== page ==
Accessible Fitness, more choices for more people

Fitness has always been a concern with regard to both mental and physical health regardless of age, gender, or any other variables that make each one of us unique. And for those in the blind community, fitness is every bit as much—if not more—important.

Exercise for the visually impaired is something that should be incorporated into a weekly, if not daily, routine for a variety of reasons that are both similar and different from people within the sighted community. For those with total loss of sight as well as for those who are low sighted, a lack of regular exercise can bring on a host of other issues, including weight gain, sluggishness, and perhaps worst of all for many, insomnia or a circadian rhythm that has been thrown completely off track.

A quality workout done at the right time of day and at the right pace to meet your unique physical and mental needs is just what the doctor may have forgotten to order. For many blind people, fitness has been a challenge: without someone to guide you and without the ability to drive yourself to the gym, it becomes obvious why so many visually impaired individuals give up—but with the BlindAlive line of Fitness Workouts for blind people, you’ll never have to depend on anyone else again.

Yoga and Strength Training with wieghts for blind people along with a variety of other cardiovascular exercises help our bodies stay toned, help us gain muscle mass and lose weight, but most of all, can help lead a blind person away from a sense of helplessness.

Are you ready to sweat? Come get healthy and leave all your notions of not being able to get fit due to your visual impairment behind with BlindAlive!

Coming Clean, Her Name Is Really…

Have you ever made a decision that in the grand scheme of things isn’t super important, but after a while it still feels wrong?

I am an animal person. Many cats, dogs, horses, birds, turtles, fish, hamsters, guinea pigs, and even a sort of pet roach have moved in and out of my life. Some were bought and many were strays as we called them in the South. Every single one of those animals had a name that I chose carefully. Each name had to roll off the tongue and resonate with the energies I felt for each animal.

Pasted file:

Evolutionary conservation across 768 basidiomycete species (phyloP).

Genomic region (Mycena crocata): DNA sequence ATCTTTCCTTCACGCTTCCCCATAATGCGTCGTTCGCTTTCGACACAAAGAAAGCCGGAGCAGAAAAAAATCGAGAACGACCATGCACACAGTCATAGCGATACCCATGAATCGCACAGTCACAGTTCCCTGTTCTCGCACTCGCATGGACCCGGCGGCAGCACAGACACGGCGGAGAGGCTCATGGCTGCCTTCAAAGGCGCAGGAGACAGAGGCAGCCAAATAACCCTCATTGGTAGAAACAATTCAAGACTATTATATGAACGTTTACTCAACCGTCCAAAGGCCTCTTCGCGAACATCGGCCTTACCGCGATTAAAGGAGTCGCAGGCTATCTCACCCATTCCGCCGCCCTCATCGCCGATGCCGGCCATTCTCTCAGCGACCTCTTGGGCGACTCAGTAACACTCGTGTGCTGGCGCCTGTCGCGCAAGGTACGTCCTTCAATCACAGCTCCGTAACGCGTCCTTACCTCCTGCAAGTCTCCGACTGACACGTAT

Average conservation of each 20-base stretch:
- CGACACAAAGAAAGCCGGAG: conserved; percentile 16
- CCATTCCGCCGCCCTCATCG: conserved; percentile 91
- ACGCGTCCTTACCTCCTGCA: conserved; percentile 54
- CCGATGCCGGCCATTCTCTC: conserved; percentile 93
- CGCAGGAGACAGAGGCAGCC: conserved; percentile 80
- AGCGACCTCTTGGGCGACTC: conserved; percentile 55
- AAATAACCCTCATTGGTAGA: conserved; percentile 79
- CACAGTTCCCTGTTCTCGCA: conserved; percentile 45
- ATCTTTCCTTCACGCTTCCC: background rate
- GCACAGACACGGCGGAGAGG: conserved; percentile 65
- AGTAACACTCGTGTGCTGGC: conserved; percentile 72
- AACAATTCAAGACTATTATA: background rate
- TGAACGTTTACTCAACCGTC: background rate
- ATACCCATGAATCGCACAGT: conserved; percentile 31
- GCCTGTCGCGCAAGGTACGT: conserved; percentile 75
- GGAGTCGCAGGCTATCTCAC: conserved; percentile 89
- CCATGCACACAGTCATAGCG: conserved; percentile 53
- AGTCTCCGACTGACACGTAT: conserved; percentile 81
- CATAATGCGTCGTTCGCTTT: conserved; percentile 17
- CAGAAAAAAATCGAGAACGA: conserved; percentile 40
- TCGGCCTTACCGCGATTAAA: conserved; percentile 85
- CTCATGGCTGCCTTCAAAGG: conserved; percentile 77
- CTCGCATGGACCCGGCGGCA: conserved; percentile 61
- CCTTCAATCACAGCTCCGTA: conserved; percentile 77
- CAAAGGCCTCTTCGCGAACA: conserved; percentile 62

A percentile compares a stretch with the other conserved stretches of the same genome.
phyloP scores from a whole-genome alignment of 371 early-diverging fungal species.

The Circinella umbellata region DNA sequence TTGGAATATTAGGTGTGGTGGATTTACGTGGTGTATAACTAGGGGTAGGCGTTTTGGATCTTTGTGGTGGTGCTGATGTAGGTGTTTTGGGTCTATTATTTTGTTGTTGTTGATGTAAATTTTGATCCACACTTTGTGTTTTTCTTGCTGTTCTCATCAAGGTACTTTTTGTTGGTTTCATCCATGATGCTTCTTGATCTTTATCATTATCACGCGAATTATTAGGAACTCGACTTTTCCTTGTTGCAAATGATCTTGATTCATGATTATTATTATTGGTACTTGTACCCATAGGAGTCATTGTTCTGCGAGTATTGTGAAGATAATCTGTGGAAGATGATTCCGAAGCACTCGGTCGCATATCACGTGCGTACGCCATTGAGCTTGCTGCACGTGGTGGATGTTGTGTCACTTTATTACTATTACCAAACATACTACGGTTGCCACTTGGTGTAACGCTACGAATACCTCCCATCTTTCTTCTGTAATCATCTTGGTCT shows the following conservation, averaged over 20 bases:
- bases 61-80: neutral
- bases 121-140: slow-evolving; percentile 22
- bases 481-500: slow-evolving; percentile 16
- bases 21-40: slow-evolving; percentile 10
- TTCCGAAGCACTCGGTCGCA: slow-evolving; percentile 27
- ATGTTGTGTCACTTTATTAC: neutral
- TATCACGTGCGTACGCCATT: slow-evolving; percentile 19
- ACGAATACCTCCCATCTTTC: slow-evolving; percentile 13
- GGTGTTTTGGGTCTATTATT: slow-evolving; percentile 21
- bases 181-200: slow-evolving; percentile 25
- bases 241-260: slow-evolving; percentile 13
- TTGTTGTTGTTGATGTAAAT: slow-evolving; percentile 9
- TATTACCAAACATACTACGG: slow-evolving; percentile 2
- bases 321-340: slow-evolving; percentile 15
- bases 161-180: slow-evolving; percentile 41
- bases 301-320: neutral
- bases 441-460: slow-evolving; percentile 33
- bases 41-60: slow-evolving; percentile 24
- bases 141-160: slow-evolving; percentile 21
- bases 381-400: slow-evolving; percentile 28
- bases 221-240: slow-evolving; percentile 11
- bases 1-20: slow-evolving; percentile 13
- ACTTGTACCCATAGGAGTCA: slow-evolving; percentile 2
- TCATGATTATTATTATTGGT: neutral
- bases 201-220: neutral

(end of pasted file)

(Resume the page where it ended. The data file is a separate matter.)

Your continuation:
When the time came for me to get my first guide dog, I was really worried about what the dog’s name might be. Maybe for most of you, this sounds crazy or even ungrateful. I admit I have a name obsession. My first guide dog’s name was Glory and it fit who she was perfectly. I loved it. My next dog’s name was Honey and I cried. I am serious. I knew I could not get over it, so I took the trainer aside and told him how I felt. He saw my tears and how important this was for me, so he said I could change her name but that all her records would be with the name Honey. I changed her name and all was well for 7 days. She stopped working after a week, and I had to give her back. It broke my heart.

I then received a dog which also had a name that didn’t work for me, so I changed her name to Carly. It was perfect and all was well until she got attacked by a dog that was off-leash.

My next guide dog also came with a name that I did not feel fit his dignified presence, so he became Plato.

Are you beginning to catch the drift of this story? So here is my confession:

All of the guide dogs whose names I changed, did not work out for one reason or another so when I got my last dog in 2013, I became superstitious and decided not to change her name no matter how I felt about it. When I started BlindAlive last year, I thought it might be fun for my dog to have a public name and a private name. Well, it isn’t working. Her name is not Annabelle. I love the name and it fits her well, but people are starting to catch on and when somebody asks me what her name is, I can’t tell them a lie. It just isn’t in me.

Her real name is Jingles. I admit that the name really challenged me, but I am pretty much over it now.

Why am I telling you this now? BlindAlive has launched a new bigger and better website and honestly, I just felt that I needed to come clean. That’s all there is to it. There is nothing more.

Pictured is Mel and Jingles

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